The appellate courts continue to explore the bounds of Florida’s “new” summary judgment standard. On August 9, 2023, in State Farm Mut. Automobile Ins. Co. v. Advanced X-Ray Analysis, Inc., No. 3D22-739 (Fla. 3d DCA August 9, 2023), Third District held that the continuance of a summary judgment hearing does not reset the time in which a nonmovant has to file its response and supporting factual position under Fla. R. Civ. P. 1.510(c)(5). Thus, the lower court did not abuse its discretion in striking additional evidence filed by the nonmovant between the continued hearing.
Below, the original summary judgment hearing was scheduled for October 21, 2021. During that hearing, the scheduled time ended before the parties could finish their arguments. As a result, the trial court continued the hearing. The continued hearing was scheduled for November 9, 2021. On October 28, 2021, State Farm, the nonmoving party, filed a new pleading attaching previously unfiled evidence, which it asserted was in response to Advanced’s motion. At the November 9, 2021 hearing, the lower court struck this evidence as untimely under Rule 1.510(c)(5). State Farm appealed arguing that the continuance of the originally scheduled hearing tolled the time for it to file a response because the trial court did not rule on the merits of Advanced’s summary judgment motion prior to the continued hearing.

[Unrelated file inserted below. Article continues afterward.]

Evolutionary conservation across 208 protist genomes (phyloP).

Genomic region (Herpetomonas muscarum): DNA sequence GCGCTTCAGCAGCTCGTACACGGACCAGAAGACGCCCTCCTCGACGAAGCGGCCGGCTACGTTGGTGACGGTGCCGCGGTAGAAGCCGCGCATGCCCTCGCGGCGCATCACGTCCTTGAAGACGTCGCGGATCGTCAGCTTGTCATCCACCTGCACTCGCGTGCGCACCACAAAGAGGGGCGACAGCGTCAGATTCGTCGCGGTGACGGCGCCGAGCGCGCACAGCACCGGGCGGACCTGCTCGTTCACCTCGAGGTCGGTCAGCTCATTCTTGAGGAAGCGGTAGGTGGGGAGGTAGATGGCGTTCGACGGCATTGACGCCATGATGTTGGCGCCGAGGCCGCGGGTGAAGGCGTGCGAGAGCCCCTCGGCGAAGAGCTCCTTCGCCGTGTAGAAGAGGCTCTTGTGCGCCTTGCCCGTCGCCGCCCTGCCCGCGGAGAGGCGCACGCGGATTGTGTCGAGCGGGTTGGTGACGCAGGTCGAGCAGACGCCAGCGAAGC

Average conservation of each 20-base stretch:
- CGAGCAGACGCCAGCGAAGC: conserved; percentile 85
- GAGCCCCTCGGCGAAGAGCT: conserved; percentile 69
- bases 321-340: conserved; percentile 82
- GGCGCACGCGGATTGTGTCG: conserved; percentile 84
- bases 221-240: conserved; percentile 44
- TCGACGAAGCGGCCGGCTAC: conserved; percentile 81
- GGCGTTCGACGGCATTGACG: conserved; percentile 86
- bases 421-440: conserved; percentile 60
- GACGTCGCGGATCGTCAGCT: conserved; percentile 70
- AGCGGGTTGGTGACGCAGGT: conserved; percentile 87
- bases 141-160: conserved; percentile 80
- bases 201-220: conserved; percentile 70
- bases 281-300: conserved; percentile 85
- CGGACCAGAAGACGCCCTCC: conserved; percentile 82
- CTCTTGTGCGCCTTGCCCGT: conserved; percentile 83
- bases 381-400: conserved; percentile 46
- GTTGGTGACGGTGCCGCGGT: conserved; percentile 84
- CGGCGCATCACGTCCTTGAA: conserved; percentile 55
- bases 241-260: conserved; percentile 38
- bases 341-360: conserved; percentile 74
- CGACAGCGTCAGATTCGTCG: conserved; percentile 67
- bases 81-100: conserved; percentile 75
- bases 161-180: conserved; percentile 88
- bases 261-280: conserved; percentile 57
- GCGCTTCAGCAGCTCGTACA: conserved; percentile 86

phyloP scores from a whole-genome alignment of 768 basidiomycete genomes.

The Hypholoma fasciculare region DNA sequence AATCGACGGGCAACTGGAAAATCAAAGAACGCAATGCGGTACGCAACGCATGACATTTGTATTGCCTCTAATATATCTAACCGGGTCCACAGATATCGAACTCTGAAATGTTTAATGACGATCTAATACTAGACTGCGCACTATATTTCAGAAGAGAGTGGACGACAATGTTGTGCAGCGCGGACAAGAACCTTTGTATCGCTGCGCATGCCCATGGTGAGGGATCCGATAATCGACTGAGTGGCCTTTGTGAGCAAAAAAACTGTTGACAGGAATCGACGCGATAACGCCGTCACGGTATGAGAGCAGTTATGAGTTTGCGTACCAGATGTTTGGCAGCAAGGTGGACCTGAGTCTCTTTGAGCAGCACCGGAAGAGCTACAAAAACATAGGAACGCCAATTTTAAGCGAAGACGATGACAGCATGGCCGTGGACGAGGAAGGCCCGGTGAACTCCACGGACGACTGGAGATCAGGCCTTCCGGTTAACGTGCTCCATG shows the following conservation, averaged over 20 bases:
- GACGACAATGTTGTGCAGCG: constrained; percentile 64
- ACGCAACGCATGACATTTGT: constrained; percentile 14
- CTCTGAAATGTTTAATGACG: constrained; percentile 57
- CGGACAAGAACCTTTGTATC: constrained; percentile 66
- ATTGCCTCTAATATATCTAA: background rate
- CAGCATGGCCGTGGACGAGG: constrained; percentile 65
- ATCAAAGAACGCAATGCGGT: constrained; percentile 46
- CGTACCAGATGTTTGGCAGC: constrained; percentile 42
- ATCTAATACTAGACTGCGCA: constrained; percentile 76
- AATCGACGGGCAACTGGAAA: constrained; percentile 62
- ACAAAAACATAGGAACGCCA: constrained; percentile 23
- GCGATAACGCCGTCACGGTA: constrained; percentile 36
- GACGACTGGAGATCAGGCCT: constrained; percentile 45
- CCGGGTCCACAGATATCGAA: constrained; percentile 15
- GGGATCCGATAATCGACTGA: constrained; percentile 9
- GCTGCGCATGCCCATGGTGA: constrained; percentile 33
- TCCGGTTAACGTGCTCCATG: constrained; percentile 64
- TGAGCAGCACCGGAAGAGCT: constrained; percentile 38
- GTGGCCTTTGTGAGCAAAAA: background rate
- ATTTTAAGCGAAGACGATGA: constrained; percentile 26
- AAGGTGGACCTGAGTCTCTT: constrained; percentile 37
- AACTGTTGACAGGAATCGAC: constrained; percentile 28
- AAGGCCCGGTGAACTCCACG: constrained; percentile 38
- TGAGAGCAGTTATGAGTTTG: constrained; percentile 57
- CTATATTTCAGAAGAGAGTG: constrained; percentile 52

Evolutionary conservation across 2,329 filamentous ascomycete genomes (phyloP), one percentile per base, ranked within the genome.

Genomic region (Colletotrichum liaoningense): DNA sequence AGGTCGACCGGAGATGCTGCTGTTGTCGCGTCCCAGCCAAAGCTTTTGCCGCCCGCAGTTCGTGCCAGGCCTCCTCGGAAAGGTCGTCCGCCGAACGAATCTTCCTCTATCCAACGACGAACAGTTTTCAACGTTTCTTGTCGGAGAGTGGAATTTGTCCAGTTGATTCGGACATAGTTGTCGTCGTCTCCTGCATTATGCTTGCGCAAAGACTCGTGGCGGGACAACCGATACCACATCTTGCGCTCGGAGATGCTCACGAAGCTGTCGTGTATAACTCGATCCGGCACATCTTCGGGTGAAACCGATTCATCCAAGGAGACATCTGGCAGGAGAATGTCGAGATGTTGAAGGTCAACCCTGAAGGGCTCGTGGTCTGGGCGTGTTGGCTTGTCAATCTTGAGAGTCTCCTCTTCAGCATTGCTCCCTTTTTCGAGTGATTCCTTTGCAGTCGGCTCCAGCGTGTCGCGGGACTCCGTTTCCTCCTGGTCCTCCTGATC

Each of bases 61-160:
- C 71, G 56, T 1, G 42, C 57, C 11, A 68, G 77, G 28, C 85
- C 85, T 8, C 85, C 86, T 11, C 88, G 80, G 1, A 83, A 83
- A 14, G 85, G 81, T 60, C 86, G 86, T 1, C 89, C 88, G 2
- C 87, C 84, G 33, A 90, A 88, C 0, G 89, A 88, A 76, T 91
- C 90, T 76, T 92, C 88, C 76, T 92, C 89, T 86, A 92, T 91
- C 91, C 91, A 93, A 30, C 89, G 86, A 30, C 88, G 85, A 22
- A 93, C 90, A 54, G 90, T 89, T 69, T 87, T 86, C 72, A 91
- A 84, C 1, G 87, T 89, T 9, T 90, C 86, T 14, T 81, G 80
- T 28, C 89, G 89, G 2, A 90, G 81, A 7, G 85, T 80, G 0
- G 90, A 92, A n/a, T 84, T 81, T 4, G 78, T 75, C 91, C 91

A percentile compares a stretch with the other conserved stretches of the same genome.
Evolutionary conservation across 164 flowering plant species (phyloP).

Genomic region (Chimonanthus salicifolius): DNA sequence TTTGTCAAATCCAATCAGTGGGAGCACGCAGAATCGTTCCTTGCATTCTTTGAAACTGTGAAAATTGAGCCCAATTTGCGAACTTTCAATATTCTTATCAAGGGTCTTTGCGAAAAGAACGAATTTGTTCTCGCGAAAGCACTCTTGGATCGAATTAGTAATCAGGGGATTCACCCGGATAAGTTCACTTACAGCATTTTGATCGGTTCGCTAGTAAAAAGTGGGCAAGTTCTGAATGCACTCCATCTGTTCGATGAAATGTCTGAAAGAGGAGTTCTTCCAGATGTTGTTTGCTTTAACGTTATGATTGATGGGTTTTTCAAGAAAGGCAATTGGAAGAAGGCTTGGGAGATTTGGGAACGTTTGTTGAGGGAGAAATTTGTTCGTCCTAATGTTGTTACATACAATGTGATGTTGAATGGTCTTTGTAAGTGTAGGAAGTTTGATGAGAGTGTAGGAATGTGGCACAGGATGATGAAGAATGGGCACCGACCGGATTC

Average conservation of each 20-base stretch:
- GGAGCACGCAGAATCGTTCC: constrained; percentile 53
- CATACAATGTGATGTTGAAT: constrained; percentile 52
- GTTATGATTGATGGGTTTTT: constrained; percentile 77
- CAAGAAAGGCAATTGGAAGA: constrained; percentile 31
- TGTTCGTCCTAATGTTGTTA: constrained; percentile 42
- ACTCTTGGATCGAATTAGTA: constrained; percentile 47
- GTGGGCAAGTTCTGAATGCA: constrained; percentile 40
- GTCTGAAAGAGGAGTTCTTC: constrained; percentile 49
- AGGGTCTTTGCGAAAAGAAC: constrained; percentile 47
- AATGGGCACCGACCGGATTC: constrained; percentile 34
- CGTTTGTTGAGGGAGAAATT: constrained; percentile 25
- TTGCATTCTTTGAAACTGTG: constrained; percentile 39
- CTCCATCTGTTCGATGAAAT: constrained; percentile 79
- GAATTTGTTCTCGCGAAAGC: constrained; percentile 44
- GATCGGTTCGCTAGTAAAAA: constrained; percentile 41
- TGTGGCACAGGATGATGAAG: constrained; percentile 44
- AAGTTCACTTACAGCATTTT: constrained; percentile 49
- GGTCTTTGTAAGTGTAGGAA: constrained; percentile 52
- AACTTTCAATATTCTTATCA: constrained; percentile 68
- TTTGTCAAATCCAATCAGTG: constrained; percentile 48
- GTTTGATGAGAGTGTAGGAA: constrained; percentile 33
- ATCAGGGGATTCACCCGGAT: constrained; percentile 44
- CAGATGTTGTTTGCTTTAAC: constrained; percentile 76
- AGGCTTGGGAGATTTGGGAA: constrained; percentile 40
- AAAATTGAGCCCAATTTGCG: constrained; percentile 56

In rejecting this argument, the Third District noted that Rule 1.510(c)(5) provides that the nonmovant has twenty days “before the time fixed for the hearing,” here October 21, 2021, to file a response. The trial court’s discretionary decision to continue the scheduled hearing does not automatically reset the clock for a nonmovant to file a response under 1.510. Put simply, “[a] party cannot evade the requirement to timely file based on a trial court’s discretionary choice to continue a hearing and allow more time for argument.” Moreover, the Third District found that even if the clock had been reset, State Farm’s evidentiary submission would still have been untimely because it was filed twelve days before the November 9, 2021 continued hearing. Under either reading, State Farm’s submission would be untimely.
Author: Jeffrey J. Molinaro, B.C.S., Fuerst Ittleman David & Joseph
Jeffrey J. Molinaro, B.C.S., is board certified in appellate practice and chairs
the appellate practice group at Fuerst Ittleman David & Joseph. Mr. Molinaro
represents clients throughout Florida and the United States on various
appellate matters. He can be reached at firstname.lastname@example.org or 305-350-